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Kolkata, Jan 28 (IANS) Celebrated Indonesian author Ayu Utami Tuesday said Nobel laureate Rabindranath Tagore’s works are “appealing” to readers in her homeland due to the bard’s ideas on education that are relevant even today.
“Tagore is appealing to Indonesians as he had spoken on education and alternative forms of it. Nowadays, there are a lot of international influences in our education system and there has to be a bridging between the global methods and our own methods… Tagore therefore is important as he had spoken about these,” said Utami during a session at the third Kolkata Literary Meet here.
“Alternative form of education is a rising issue now.”
Tagore had visited Singapore, the then Malaya, Java, Borneo, Sumatra on a three and a half month southeast Asian tour July 1927 and came across educators in the Dutch East Indies as Indonesia was then known, said Utami.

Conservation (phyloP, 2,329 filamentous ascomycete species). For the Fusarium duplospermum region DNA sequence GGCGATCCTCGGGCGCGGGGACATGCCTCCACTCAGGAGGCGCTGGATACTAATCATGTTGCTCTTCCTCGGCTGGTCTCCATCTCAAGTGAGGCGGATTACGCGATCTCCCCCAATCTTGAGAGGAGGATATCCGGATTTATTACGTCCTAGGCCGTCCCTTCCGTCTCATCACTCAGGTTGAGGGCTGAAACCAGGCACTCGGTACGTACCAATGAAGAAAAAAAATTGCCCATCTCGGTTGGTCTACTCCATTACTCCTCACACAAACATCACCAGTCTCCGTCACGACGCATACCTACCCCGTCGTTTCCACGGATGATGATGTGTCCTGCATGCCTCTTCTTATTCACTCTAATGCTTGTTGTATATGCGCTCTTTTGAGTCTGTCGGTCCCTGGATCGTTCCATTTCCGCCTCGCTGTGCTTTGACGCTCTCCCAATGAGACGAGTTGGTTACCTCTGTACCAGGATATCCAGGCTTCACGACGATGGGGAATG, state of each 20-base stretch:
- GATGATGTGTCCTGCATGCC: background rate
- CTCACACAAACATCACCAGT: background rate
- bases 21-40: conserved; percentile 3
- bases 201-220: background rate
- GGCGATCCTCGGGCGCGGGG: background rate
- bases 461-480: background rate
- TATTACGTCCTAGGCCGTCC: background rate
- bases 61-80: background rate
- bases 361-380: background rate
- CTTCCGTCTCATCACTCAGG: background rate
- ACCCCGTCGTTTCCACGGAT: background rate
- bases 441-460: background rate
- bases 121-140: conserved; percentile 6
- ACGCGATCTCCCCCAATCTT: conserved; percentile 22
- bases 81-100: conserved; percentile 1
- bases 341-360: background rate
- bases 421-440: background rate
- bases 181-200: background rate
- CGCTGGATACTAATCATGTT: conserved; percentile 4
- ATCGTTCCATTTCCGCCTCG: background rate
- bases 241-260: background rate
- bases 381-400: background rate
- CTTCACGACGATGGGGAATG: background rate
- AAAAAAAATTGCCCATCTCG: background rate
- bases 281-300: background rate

“Saman”, Utami’s debut novel and widely considered her masterpiece, won first prize from the Jakarta Arts Council in 1998. It became a bestseller and has been translated into eight languages. Two of her other books are “Larung” (published in 2001), the sequel to “Saman”, and “Bilangan Fu” (2008).
She has also translated some of Tagore’s short stories for children into Bhasa Indonesia.
During Indonesia’s military regime, she was a journalist and press freedom activist. She was one of the founders of The Alliance of Independent Journalists, an organisation that was later banned by Suharto’s government. After the political change, she focused on writing novels.
On the problems that democracy is facing, Utami remarked: “Once you have democracy you can’t go back…Indonesia can’t go back to military regime.”